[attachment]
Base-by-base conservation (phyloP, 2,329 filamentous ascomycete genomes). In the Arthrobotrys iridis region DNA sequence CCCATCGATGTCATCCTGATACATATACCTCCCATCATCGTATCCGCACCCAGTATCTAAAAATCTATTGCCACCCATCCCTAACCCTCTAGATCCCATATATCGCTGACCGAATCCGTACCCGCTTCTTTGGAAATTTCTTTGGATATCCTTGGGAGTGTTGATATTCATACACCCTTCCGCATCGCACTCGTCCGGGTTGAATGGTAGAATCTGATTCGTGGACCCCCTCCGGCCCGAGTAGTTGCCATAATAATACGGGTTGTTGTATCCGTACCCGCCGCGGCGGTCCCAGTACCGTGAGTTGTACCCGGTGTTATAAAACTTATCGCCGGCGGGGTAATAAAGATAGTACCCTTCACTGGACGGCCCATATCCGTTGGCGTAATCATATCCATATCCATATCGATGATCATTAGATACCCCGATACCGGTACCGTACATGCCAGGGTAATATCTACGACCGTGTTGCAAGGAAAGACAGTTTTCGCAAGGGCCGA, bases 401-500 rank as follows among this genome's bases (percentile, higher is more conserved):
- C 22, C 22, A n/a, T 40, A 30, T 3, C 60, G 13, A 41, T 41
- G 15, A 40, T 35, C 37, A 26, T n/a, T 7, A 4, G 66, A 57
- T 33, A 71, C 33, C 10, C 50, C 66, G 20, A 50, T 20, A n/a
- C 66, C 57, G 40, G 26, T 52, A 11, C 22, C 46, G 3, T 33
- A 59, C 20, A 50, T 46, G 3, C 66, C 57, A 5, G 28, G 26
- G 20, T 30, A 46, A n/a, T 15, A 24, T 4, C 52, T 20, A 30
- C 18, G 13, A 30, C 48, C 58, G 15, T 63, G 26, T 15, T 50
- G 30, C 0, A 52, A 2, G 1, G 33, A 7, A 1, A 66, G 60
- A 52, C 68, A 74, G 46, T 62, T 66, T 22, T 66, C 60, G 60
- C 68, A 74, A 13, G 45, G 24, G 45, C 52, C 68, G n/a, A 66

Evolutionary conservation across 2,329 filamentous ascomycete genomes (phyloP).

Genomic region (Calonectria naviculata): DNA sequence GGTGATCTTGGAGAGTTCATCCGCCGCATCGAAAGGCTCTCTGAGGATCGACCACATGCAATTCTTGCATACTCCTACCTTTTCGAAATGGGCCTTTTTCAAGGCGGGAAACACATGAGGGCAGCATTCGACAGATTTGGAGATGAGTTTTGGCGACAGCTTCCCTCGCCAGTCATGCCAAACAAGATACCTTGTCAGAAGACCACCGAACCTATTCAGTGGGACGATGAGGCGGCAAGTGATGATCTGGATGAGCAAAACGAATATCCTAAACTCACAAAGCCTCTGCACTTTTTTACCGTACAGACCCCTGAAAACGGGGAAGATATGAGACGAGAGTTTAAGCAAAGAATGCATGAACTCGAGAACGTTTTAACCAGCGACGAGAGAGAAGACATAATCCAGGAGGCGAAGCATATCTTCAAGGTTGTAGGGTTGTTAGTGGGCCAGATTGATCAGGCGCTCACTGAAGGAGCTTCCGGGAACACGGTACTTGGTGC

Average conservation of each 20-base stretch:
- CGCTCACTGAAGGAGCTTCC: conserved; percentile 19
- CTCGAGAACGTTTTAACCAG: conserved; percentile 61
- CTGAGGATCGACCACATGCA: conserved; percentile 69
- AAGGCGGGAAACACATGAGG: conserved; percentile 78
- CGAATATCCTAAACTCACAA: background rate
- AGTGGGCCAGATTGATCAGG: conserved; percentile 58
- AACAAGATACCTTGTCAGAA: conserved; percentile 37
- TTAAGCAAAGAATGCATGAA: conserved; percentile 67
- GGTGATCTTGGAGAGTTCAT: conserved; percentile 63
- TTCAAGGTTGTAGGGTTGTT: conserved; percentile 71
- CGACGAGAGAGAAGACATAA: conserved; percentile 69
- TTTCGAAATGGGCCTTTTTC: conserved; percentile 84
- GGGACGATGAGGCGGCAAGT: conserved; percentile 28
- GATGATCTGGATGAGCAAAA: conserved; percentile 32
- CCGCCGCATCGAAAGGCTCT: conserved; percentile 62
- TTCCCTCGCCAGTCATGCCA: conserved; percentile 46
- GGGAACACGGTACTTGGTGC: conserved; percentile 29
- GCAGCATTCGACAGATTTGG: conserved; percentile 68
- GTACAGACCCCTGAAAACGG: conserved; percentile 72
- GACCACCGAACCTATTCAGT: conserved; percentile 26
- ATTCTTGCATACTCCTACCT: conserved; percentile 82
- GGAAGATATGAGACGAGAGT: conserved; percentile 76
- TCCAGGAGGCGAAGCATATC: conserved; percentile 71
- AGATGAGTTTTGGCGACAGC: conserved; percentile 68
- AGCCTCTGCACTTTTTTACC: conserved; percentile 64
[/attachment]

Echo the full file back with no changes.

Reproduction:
Base-by-base conservation (phyloP, 2,329 filamentous ascomycete genomes). In the Arthrobotrys iridis region DNA sequence CCCATCGATGTCATCCTGATACATATACCTCCCATCATCGTATCCGCACCCAGTATCTAAAAATCTATTGCCACCCATCCCTAACCCTCTAGATCCCATATATCGCTGACCGAATCCGTACCCGCTTCTTTGGAAATTTCTTTGGATATCCTTGGGAGTGTTGATATTCATACACCCTTCCGCATCGCACTCGTCCGGGTTGAATGGTAGAATCTGATTCGTGGACCCCCTCCGGCCCGAGTAGTTGCCATAATAATACGGGTTGTTGTATCCGTACCCGCCGCGGCGGTCCCAGTACCGTGAGTTGTACCCGGTGTTATAAAACTTATCGCCGGCGGGGTAATAAAGATAGTACCCTTCACTGGACGGCCCATATCCGTTGGCGTAATCATATCCATATCCATATCGATGATCATTAGATACCCCGATACCGGTACCGTACATGCCAGGGTAATATCTACGACCGTGTTGCAAGGAAAGACAGTTTTCGCAAGGGCCGA, bases 401-500 rank as follows among this genome's bases (percentile, higher is more conserved):
- C 22, C 22, A n/a, T 40, A 30, T 3, C 60, G 13, A 41, T 41
- G 15, A 40, T 35, C 37, A 26, T n/a, T 7, A 4, G 66, A 57
- T 33, A 71, C 33, C 10, C 50, C 66, G 20, A 50, T 20, A n/a
- C 66, C 57, G 40, G 26, T 52, A 11, C 22, C 46, G 3, T 33
- A 59, C 20, A 50, T 46, G 3, C 66, C 57, A 5, G 28, G 26
- G 20, T 30, A 46, A n/a, T 15, A 24, T 4, C 52, T 20, A 30
- C 18, G 13, A 30, C 48, C 58, G 15, T 63, G 26, T 15, T 50
- G 30, C 0, A 52, A 2, G 1, G 33, A 7, A 1, A 66, G 60
- A 52, C 68, A 74, G 46, T 62, T 66, T 22, T 66, C 60, G 60
- C 68, A 74, A 13, G 45, G 24, G 45, C 52, C 68, G n/a, A 66

Evolutionary conservation across 2,329 filamentous ascomycete genomes (phyloP).

Genomic region (Calonectria naviculata): DNA sequence GGTGATCTTGGAGAGTTCATCCGCCGCATCGAAAGGCTCTCTGAGGATCGACCACATGCAATTCTTGCATACTCCTACCTTTTCGAAATGGGCCTTTTTCAAGGCGGGAAACACATGAGGGCAGCATTCGACAGATTTGGAGATGAGTTTTGGCGACAGCTTCCCTCGCCAGTCATGCCAAACAAGATACCTTGTCAGAAGACCACCGAACCTATTCAGTGGGACGATGAGGCGGCAAGTGATGATCTGGATGAGCAAAACGAATATCCTAAACTCACAAAGCCTCTGCACTTTTTTACCGTACAGACCCCTGAAAACGGGGAAGATATGAGACGAGAGTTTAAGCAAAGAATGCATGAACTCGAGAACGTTTTAACCAGCGACGAGAGAGAAGACATAATCCAGGAGGCGAAGCATATCTTCAAGGTTGTAGGGTTGTTAGTGGGCCAGATTGATCAGGCGCTCACTGAAGGAGCTTCCGGGAACACGGTACTTGGTGC

Average conservation of each 20-base stretch:
- CGCTCACTGAAGGAGCTTCC: conserved; percentile 19
- CTCGAGAACGTTTTAACCAG: conserved; percentile 61
- CTGAGGATCGACCACATGCA: conserved; percentile 69
- AAGGCGGGAAACACATGAGG: conserved; percentile 78
- CGAATATCCTAAACTCACAA: background rate
- AGTGGGCCAGATTGATCAGG: conserved; percentile 58
- AACAAGATACCTTGTCAGAA: conserved; percentile 37
- TTAAGCAAAGAATGCATGAA: conserved; percentile 67
- GGTGATCTTGGAGAGTTCAT: conserved; percentile 63
- TTCAAGGTTGTAGGGTTGTT: conserved; percentile 71
- CGACGAGAGAGAAGACATAA: conserved; percentile 69
- TTTCGAAATGGGCCTTTTTC: conserved; percentile 84
- GGGACGATGAGGCGGCAAGT: conserved; percentile 28
- GATGATCTGGATGAGCAAAA: conserved; percentile 32
- CCGCCGCATCGAAAGGCTCT: conserved; percentile 62
- TTCCCTCGCCAGTCATGCCA: conserved; percentile 46
- GGGAACACGGTACTTGGTGC: conserved; percentile 29
- GCAGCATTCGACAGATTTGG: conserved; percentile 68
- GTACAGACCCCTGAAAACGG: conserved; percentile 72
- GACCACCGAACCTATTCAGT: conserved; percentile 26
- ATTCTTGCATACTCCTACCT: conserved; percentile 82
- GGAAGATATGAGACGAGAGT: conserved; percentile 76
- TCCAGGAGGCGAAGCATATC: conserved; percentile 71
- AGATGAGTTTTGGCGACAGC: conserved; percentile 68
- AGCCTCTGCACTTTTTTACC: conserved; percentile 64